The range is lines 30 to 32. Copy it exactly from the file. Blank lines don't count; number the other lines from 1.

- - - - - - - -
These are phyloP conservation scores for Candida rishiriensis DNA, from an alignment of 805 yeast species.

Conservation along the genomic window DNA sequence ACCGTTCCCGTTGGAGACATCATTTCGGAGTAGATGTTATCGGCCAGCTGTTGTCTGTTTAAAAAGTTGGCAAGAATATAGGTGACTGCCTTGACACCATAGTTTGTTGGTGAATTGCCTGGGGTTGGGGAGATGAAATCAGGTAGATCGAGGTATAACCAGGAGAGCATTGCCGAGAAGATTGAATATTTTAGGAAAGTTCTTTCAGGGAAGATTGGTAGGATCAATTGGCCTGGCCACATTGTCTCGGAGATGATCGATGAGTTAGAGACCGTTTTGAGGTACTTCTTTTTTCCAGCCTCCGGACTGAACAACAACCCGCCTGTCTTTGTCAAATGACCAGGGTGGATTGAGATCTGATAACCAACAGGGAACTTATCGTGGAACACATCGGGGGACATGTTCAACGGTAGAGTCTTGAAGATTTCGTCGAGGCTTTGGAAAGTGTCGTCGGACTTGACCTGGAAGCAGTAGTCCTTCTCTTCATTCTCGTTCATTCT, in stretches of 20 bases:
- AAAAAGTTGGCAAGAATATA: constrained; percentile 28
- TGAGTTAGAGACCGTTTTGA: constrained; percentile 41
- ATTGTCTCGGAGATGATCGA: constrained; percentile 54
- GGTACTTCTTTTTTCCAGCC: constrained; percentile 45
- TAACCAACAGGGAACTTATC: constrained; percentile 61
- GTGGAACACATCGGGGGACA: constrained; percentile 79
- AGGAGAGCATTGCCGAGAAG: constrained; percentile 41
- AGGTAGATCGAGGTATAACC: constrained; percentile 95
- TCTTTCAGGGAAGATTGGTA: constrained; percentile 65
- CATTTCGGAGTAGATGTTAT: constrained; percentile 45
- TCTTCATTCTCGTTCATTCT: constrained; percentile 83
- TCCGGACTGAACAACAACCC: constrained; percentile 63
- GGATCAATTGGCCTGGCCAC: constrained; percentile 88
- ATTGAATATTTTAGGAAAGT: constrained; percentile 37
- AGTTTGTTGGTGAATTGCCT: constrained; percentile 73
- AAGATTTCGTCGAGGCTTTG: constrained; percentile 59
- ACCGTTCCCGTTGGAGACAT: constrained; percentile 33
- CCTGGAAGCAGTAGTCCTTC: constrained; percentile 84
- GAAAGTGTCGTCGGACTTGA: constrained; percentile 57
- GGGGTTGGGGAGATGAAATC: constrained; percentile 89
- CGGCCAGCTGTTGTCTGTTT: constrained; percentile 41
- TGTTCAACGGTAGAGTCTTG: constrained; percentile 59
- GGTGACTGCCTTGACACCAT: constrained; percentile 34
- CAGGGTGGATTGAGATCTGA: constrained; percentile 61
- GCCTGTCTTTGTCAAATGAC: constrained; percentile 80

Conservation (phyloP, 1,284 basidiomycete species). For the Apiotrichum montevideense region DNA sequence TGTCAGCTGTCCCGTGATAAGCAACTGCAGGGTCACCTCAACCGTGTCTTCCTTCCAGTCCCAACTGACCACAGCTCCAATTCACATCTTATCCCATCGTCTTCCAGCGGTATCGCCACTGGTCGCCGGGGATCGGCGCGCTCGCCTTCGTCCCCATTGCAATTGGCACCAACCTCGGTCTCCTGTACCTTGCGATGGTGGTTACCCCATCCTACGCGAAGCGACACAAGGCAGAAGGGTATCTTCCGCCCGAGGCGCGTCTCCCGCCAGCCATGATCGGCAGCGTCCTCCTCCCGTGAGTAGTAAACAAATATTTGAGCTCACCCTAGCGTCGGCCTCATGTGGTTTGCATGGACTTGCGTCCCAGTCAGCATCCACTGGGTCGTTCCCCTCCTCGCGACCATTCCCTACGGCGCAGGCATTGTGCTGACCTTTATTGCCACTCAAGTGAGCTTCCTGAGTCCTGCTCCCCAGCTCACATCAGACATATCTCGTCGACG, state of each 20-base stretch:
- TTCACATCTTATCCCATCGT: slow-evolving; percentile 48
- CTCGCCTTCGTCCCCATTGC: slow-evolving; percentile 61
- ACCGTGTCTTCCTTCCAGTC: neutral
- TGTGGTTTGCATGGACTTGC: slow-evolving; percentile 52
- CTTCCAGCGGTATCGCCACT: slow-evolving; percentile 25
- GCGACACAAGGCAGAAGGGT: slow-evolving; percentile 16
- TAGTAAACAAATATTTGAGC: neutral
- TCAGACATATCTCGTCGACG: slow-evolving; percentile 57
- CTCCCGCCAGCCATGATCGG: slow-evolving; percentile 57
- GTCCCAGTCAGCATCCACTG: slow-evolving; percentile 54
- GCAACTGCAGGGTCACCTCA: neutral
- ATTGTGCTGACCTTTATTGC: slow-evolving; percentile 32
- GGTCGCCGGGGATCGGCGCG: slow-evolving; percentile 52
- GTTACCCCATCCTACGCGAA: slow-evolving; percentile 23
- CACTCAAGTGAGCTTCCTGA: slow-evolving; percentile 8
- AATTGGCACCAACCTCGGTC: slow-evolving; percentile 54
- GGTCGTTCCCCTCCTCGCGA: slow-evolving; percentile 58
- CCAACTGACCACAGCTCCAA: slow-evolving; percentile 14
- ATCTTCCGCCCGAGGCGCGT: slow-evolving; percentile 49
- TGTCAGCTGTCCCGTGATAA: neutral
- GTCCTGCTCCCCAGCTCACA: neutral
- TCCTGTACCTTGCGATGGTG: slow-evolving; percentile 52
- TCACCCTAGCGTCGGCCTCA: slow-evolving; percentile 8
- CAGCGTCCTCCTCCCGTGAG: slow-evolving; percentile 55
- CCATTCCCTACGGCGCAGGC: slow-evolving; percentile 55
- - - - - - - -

- CTCGCCTTCGTCCCCATTGC: slow-evolving; percentile 61
- ACCGTGTCTTCCTTCCAGTC: neutral
- TGTGGTTTGCATGGACTTGC: slow-evolving; percentile 52